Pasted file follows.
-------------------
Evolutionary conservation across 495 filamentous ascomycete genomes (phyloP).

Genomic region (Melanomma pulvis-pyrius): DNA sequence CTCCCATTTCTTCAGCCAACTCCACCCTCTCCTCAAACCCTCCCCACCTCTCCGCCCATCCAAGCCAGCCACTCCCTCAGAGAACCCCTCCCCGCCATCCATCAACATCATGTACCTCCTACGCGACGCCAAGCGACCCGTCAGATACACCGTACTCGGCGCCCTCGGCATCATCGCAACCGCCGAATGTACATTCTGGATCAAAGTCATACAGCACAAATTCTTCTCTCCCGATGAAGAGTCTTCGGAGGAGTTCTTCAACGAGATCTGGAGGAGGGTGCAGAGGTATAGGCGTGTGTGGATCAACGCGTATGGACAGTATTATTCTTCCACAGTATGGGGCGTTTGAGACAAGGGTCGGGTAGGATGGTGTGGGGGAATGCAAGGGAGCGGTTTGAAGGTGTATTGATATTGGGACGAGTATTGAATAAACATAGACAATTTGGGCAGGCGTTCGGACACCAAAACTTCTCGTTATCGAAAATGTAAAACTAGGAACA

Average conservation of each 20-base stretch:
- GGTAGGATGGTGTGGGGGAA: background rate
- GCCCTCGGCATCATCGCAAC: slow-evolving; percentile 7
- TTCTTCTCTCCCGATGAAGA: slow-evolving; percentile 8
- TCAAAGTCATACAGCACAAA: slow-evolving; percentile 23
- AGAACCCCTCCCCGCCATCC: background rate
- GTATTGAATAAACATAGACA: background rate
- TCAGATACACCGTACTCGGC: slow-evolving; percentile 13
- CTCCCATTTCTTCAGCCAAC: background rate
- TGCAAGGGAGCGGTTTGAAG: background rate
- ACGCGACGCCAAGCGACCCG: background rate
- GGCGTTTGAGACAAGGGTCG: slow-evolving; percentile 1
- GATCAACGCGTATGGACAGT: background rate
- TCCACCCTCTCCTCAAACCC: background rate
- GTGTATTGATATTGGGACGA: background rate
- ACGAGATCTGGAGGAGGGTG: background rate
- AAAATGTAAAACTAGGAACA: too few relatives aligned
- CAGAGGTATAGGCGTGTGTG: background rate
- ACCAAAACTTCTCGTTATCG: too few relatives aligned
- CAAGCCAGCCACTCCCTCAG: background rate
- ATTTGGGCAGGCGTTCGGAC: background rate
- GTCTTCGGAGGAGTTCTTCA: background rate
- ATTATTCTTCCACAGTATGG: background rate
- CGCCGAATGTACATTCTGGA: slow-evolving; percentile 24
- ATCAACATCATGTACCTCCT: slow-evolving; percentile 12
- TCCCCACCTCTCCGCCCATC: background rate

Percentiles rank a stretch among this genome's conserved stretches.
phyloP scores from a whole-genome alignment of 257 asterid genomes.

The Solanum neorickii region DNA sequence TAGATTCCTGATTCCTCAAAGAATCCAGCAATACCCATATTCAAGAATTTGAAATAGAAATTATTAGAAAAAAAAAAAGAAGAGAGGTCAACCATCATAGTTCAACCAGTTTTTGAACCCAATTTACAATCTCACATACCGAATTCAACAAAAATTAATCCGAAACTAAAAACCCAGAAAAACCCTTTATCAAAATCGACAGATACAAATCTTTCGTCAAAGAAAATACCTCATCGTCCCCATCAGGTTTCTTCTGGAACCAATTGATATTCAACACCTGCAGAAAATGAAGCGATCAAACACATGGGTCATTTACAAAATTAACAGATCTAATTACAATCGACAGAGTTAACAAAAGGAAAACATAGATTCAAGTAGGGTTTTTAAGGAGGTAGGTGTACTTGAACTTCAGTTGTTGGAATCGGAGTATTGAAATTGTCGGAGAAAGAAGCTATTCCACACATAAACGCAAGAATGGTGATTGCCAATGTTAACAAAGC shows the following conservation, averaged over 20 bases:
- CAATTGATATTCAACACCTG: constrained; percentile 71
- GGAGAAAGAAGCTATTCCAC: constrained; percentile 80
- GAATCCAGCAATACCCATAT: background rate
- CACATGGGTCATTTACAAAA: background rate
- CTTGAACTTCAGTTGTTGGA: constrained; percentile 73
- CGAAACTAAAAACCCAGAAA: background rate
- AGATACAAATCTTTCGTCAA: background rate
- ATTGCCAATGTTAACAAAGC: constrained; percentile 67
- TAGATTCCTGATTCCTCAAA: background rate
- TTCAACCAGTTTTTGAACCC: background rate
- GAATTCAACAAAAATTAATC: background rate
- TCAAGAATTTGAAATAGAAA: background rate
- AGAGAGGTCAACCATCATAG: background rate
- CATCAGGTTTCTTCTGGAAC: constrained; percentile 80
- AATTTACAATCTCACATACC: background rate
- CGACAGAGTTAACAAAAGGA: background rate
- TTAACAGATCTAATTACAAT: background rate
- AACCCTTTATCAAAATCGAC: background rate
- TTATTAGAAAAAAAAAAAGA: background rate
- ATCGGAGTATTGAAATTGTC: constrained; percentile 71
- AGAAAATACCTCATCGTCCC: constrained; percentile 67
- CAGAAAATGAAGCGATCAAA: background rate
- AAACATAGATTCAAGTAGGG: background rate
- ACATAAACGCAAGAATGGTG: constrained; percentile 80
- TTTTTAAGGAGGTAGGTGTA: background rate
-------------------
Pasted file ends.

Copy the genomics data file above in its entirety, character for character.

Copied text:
Evolutionary conservation across 495 filamentous ascomycete genomes (phyloP).

Genomic region (Melanomma pulvis-pyrius): DNA sequence CTCCCATTTCTTCAGCCAACTCCACCCTCTCCTCAAACCCTCCCCACCTCTCCGCCCATCCAAGCCAGCCACTCCCTCAGAGAACCCCTCCCCGCCATCCATCAACATCATGTACCTCCTACGCGACGCCAAGCGACCCGTCAGATACACCGTACTCGGCGCCCTCGGCATCATCGCAACCGCCGAATGTACATTCTGGATCAAAGTCATACAGCACAAATTCTTCTCTCCCGATGAAGAGTCTTCGGAGGAGTTCTTCAACGAGATCTGGAGGAGGGTGCAGAGGTATAGGCGTGTGTGGATCAACGCGTATGGACAGTATTATTCTTCCACAGTATGGGGCGTTTGAGACAAGGGTCGGGTAGGATGGTGTGGGGGAATGCAAGGGAGCGGTTTGAAGGTGTATTGATATTGGGACGAGTATTGAATAAACATAGACAATTTGGGCAGGCGTTCGGACACCAAAACTTCTCGTTATCGAAAATGTAAAACTAGGAACA

Average conservation of each 20-base stretch:
- GGTAGGATGGTGTGGGGGAA: background rate
- GCCCTCGGCATCATCGCAAC: slow-evolving; percentile 7
- TTCTTCTCTCCCGATGAAGA: slow-evolving; percentile 8
- TCAAAGTCATACAGCACAAA: slow-evolving; percentile 23
- AGAACCCCTCCCCGCCATCC: background rate
- GTATTGAATAAACATAGACA: background rate
- TCAGATACACCGTACTCGGC: slow-evolving; percentile 13
- CTCCCATTTCTTCAGCCAAC: background rate
- TGCAAGGGAGCGGTTTGAAG: background rate
- ACGCGACGCCAAGCGACCCG: background rate
- GGCGTTTGAGACAAGGGTCG: slow-evolving; percentile 1
- GATCAACGCGTATGGACAGT: background rate
- TCCACCCTCTCCTCAAACCC: background rate
- GTGTATTGATATTGGGACGA: background rate
- ACGAGATCTGGAGGAGGGTG: background rate
- AAAATGTAAAACTAGGAACA: too few relatives aligned
- CAGAGGTATAGGCGTGTGTG: background rate
- ACCAAAACTTCTCGTTATCG: too few relatives aligned
- CAAGCCAGCCACTCCCTCAG: background rate
- ATTTGGGCAGGCGTTCGGAC: background rate
- GTCTTCGGAGGAGTTCTTCA: background rate
- ATTATTCTTCCACAGTATGG: background rate
- CGCCGAATGTACATTCTGGA: slow-evolving; percentile 24
- ATCAACATCATGTACCTCCT: slow-evolving; percentile 12
- TCCCCACCTCTCCGCCCATC: background rate

Percentiles rank a stretch among this genome's conserved stretches.
phyloP scores from a whole-genome alignment of 257 asterid genomes.

The Solanum neorickii region DNA sequence TAGATTCCTGATTCCTCAAAGAATCCAGCAATACCCATATTCAAGAATTTGAAATAGAAATTATTAGAAAAAAAAAAAGAAGAGAGGTCAACCATCATAGTTCAACCAGTTTTTGAACCCAATTTACAATCTCACATACCGAATTCAACAAAAATTAATCCGAAACTAAAAACCCAGAAAAACCCTTTATCAAAATCGACAGATACAAATCTTTCGTCAAAGAAAATACCTCATCGTCCCCATCAGGTTTCTTCTGGAACCAATTGATATTCAACACCTGCAGAAAATGAAGCGATCAAACACATGGGTCATTTACAAAATTAACAGATCTAATTACAATCGACAGAGTTAACAAAAGGAAAACATAGATTCAAGTAGGGTTTTTAAGGAGGTAGGTGTACTTGAACTTCAGTTGTTGGAATCGGAGTATTGAAATTGTCGGAGAAAGAAGCTATTCCACACATAAACGCAAGAATGGTGATTGCCAATGTTAACAAAGC shows the following conservation, averaged over 20 bases:
- CAATTGATATTCAACACCTG: constrained; percentile 71
- GGAGAAAGAAGCTATTCCAC: constrained; percentile 80
- GAATCCAGCAATACCCATAT: background rate
- CACATGGGTCATTTACAAAA: background rate
- CTTGAACTTCAGTTGTTGGA: constrained; percentile 73
- CGAAACTAAAAACCCAGAAA: background rate
- AGATACAAATCTTTCGTCAA: background rate
- ATTGCCAATGTTAACAAAGC: constrained; percentile 67
- TAGATTCCTGATTCCTCAAA: background rate
- TTCAACCAGTTTTTGAACCC: background rate
- GAATTCAACAAAAATTAATC: background rate
- TCAAGAATTTGAAATAGAAA: background rate
- AGAGAGGTCAACCATCATAG: background rate
- CATCAGGTTTCTTCTGGAAC: constrained; percentile 80
- AATTTACAATCTCACATACC: background rate
- CGACAGAGTTAACAAAAGGA: background rate
- TTAACAGATCTAATTACAAT: background rate
- AACCCTTTATCAAAATCGAC: background rate
- TTATTAGAAAAAAAAAAAGA: background rate
- ATCGGAGTATTGAAATTGTC: constrained; percentile 71
- AGAAAATACCTCATCGTCCC: constrained; percentile 67
- CAGAAAATGAAGCGATCAAA: background rate
- AAACATAGATTCAAGTAGGG: background rate
- ACATAAACGCAAGAATGGTG: constrained; percentile 80
- TTTTTAAGGAGGTAGGTGTA: background rate